Mark your calendar, make sure your camera is in working order, and prepare to visit the coast during 2015’s “King Tide” episodes. Anyone capable of taking a picture can contribute to citizen science and help to focus (literally) attention on high tides and sea level rise.
Through the King Tide Project, photographers help to document the reach of the year’s highest tides, the “King Tides.” This year the project takes place during three sets of extreme tides: Oct. 27-29, Nov. 24-27, and Dec. 23-25.
For the sixth year, the annual project is being sponsored by the CoastWatch Program of the Oregon Shores Conservation Coalition, Surfrider, and the state’s Coastal Management Program, along with local sponsors. This is the Oregon branch of an international volunteer effort to record the year’s highest tides. (The idea began in Australia, where such events are known as “King Tides,” hence the name.) Documenting the highest reach of the tides tells us something about areas of the natural and built environments which are subject to erosion and flooding now. It tells us even more about what to expect as sea level rises.
Anyone capable of taking a photograph and able to get to the coast during the series of high tides can help by taking shots anywhere on the coast at the highest point of the tide on those days. These photos can focus on any feature. Those that show the location of the tide in relation to the built environment (roads, seawalls, buildings) are especially useful in demonstrating impending threats. Subjects can be the outer coast, or estuaries and lower river valleys affected by tides. The ideal photo would be taken from a location where the photographer can return later at an ordinary high tide to take a comparison shot. Photographers are also encouraged to focus on iconic or easily recognizable locations and areas where the high water is impacting infrastructure in order to effectively highlight the effects of rising sea levels.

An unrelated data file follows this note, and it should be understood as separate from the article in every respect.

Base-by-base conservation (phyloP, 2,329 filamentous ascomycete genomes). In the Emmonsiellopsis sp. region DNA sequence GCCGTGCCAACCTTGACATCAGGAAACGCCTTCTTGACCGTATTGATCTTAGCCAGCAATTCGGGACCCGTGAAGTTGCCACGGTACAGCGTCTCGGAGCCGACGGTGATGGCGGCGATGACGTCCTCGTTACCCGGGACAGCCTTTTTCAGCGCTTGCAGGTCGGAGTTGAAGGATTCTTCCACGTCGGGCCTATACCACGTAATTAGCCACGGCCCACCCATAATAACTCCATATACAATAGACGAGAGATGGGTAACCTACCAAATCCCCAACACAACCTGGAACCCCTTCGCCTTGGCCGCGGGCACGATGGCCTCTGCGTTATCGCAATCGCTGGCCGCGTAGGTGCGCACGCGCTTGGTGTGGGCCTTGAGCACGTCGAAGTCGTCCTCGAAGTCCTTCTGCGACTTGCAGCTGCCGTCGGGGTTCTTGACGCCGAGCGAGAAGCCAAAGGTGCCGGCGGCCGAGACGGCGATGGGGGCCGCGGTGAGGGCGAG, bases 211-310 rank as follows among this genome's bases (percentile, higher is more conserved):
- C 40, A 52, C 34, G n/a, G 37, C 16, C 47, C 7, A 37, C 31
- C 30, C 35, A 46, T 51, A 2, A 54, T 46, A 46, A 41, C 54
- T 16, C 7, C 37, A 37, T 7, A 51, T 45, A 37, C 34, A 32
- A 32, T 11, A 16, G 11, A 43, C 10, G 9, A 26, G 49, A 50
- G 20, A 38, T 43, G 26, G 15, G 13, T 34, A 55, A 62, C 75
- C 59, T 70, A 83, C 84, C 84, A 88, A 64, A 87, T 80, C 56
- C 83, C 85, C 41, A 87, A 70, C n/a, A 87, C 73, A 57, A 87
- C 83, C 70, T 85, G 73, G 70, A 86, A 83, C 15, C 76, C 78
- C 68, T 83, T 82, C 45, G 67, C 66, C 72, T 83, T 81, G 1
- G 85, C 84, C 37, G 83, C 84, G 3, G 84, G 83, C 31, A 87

CoastWatch is making a special effort to organize photographers to document the reach of the King Tides in the vicinity of the new marine reserves (Cape Falcon, Cascade Head, Otter Rock, Cape Perpetua and Redfish Rocks).
Participants will post photographs online through the King Tide Photo Initiative website, http://www.oregonkingtides.net/ where project information and the online submission form can be accessed. Be prepared to include the location, date, description, and direction of the photo.
For more information about the technical aspects of the project, contact Andy Lanier, Coastal Resources Specialist for the Oregon Coastal Management Program at (541) 934-0072, email@example.com.
At the conclusion of the project, three wrap-up celebrations will be held along the coast: Jan. 8, 2016 in Clatsop County; Jan. 15 in Lincoln County; and Jan. 22 celebration in Coos County. Exact locations and times will be announced later. At these events the best of the King Tide photos will be shown, photographers will be on hand to comment, and there will be a special speaker. These events will be free and open to all (appetizers are provided with beverages and meals available for purchase at the venues).
For information about the project, and about participating in the special effort to document the King Tides in the marine reserve areas, contact Fawn Custer, CoastWatch volunteer coordinator, at (541) 270-0027, firstname.lastname@example.org.